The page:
My mother had been telling me that life isn’t fair since as far back as I could remember. She’d married a gay man and had a debilitating stroke before she reached the age of 30, so I figured she knew what she was talking about. It didn’t really hit home for me until I was in middle school.
The Back Story
When I was 10 or 11, I was on the University Club swimming team. Today the University Club is a private club for the well-to-do of St. Paul. 100 years ago it was a private club for the well-to-do, including F. Scott Fitzgerald who got his drink on there most days and nights. In the 70s it was still a private club and it was still a haven for the well-to-do of the town, but the swimming team was the worst in the league. The club was run down and not nearly as nice as some of the other clubs in the area.
I was not athletic by any stretch of the imagination. I was “chunky” as my brother liked to point out at every occasion. I played softball in the triangle park, and kick-the-can and ditch and all those other neighborhood games that kids play, but I wasn’t very good. I did not volunteer for the team. My parents signed me up for the team because it kept my brother and me somewhat occupied during the summer.
Growing up around 10k plus lakes I knew how to swim. I was a strong swimmer – I could, and still can, swim two lengths of the pool under water without taking a breath – but races aren’t swum underwater. The only practical use for that skill, that I have ever seen, was in the 1972 movie The Poseidon Adventure when Shelly Winters (someone who would also be labeled chunky) swam a great distance underwater to get the guide rope to the other side of the chasm. **** Spoiler – she died after succeeding****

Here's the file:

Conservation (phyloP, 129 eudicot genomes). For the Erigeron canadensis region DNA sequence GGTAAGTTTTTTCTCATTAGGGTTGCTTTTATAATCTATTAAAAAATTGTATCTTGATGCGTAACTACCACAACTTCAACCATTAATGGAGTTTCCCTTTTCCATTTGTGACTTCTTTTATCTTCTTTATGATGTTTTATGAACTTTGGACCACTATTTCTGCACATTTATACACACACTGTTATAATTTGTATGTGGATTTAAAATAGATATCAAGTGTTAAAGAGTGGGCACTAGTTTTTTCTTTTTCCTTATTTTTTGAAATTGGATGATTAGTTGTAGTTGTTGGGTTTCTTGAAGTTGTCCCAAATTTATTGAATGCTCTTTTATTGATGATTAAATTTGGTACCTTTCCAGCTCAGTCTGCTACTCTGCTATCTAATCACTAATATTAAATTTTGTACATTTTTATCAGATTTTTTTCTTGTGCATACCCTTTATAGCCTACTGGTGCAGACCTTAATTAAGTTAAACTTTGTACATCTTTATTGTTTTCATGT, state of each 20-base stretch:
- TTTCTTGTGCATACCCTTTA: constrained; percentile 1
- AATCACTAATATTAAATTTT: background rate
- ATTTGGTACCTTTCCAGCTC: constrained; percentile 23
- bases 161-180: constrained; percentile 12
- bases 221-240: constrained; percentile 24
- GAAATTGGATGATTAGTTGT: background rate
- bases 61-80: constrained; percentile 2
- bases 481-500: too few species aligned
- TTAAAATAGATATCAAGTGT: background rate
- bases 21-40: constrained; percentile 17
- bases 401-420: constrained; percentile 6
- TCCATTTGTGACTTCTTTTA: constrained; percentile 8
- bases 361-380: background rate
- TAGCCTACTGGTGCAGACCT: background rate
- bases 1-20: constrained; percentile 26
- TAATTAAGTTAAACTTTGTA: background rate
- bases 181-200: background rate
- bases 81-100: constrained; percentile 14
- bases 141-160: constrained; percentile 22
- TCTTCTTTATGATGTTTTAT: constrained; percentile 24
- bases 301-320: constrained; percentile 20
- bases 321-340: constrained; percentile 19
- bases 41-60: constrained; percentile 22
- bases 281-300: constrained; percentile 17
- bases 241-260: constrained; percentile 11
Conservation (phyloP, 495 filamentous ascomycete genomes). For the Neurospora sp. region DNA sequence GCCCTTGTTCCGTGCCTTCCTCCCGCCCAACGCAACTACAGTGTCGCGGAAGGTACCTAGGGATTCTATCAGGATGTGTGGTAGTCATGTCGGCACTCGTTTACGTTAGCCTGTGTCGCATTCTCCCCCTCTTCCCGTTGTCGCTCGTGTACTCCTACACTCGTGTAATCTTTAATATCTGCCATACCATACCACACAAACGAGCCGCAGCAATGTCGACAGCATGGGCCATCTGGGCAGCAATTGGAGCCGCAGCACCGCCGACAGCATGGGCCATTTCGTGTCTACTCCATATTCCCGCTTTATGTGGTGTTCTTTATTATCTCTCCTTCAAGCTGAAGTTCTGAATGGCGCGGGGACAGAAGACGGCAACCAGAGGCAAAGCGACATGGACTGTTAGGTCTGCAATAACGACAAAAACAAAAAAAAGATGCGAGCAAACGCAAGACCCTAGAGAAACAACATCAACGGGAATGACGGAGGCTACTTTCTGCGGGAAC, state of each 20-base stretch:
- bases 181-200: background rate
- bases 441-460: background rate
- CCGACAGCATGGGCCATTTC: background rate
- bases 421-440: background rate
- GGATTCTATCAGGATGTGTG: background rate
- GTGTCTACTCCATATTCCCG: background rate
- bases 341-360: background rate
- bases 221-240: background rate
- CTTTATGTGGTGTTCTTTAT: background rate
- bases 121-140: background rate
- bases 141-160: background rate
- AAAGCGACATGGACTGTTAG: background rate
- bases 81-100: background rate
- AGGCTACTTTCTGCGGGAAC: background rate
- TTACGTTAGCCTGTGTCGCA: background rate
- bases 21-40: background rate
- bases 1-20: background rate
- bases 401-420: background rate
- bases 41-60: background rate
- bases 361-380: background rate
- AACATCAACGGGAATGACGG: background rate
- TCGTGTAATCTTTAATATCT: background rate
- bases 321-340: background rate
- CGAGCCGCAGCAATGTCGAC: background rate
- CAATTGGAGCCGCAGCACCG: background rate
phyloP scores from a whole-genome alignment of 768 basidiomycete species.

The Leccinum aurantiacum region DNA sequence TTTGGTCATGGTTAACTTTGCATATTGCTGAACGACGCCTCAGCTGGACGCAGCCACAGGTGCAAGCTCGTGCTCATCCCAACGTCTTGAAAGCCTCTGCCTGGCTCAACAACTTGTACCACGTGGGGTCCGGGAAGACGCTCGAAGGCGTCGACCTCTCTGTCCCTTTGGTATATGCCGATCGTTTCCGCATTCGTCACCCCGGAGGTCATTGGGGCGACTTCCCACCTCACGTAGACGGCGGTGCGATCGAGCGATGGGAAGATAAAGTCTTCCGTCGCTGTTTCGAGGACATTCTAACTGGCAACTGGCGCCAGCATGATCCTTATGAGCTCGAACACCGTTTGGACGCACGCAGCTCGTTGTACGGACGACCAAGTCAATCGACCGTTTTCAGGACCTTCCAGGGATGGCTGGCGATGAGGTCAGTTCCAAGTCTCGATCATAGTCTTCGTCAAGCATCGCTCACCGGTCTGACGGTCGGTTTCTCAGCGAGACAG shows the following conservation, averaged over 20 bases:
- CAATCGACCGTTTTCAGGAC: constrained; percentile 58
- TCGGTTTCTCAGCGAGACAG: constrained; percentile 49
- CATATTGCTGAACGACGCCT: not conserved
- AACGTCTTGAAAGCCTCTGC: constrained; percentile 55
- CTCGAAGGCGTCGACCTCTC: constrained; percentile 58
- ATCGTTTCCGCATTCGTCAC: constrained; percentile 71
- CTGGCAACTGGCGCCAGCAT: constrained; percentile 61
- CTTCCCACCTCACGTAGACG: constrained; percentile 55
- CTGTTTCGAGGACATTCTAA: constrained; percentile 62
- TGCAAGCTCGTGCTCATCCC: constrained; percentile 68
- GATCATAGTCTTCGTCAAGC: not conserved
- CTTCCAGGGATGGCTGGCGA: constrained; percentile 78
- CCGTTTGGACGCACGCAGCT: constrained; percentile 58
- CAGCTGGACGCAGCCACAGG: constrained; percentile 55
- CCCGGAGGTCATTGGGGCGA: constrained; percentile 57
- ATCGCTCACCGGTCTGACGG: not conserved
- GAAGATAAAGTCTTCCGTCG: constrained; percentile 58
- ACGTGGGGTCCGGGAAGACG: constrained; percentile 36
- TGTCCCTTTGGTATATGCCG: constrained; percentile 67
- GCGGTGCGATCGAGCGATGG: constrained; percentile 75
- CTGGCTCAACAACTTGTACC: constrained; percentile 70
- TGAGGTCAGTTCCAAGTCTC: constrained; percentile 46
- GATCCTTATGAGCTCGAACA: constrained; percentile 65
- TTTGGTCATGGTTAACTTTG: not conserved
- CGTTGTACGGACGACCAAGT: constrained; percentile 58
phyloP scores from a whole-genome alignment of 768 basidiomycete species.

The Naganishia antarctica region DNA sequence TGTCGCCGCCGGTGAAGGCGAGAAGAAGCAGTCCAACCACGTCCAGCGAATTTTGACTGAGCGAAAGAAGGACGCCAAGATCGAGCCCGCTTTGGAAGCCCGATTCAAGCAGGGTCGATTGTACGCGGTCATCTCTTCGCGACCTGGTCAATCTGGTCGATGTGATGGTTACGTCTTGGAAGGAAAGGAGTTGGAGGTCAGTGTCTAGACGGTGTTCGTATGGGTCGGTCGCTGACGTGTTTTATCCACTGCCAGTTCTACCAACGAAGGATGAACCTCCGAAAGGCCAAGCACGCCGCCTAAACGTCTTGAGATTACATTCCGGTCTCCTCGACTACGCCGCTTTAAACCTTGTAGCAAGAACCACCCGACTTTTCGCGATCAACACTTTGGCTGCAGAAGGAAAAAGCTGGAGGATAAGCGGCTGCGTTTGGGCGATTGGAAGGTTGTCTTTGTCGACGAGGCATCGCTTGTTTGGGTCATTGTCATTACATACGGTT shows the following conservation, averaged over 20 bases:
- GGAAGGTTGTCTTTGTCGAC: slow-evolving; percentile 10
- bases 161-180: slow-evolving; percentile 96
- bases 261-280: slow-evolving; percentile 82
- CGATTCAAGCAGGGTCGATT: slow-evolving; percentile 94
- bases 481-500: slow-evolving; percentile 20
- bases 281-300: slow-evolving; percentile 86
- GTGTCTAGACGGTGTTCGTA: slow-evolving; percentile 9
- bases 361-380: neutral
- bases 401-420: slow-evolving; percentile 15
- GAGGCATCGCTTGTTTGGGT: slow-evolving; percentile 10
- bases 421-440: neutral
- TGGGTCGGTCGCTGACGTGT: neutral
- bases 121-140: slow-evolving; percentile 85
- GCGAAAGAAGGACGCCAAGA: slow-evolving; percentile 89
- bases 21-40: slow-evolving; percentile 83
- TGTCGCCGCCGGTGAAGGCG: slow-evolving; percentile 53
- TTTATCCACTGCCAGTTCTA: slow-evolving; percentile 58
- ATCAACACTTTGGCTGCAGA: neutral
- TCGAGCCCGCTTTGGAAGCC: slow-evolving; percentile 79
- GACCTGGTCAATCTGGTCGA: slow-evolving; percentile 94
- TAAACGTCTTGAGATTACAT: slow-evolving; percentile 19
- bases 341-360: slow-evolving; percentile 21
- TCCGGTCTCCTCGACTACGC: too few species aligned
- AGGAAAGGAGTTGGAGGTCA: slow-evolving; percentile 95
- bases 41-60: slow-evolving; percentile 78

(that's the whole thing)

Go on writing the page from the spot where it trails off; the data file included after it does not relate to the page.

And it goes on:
I’m a Loser Baby
I was probably the worst swimmer on the team. I came in dead last every time I raced. I wasn’t proud of it, but I was accustomed to it. There were only two other girls in my age division. The other two were very fast swimmers, probably some of the best in the league. Betsy, not her real name, always came in first place. It wasn’t even a question, we all knew she would win.
The sky was blue, water was wet and Betsy always took first place.
Betsy was popular, attractive, graceful, confident, athletic and not the least bit chunky. Betsy was also kind of a bitch, to me at least. Although I was not allowed to use that word back then. She had a posse, I did not.
I was none of those things. I was someone who lost every race and who had come to terms with the word “chunky”, it was certainly better than the other nick name my brother called me – Post Toasties – said with such contempt it must be horrible though to this day I still have no idea why I was nicked named for a cereal. I was sure it was a way to call me fat without alerting my parents to such a thing, but I really don’t know.
Anything is Possible
Anyway, one summer afternoon we had a meet, I was called to take my place for the race and headed over to the edge of the pool, ready to accept defeat like always. My brother stopped me when I passed by him on the way to the end of the pool.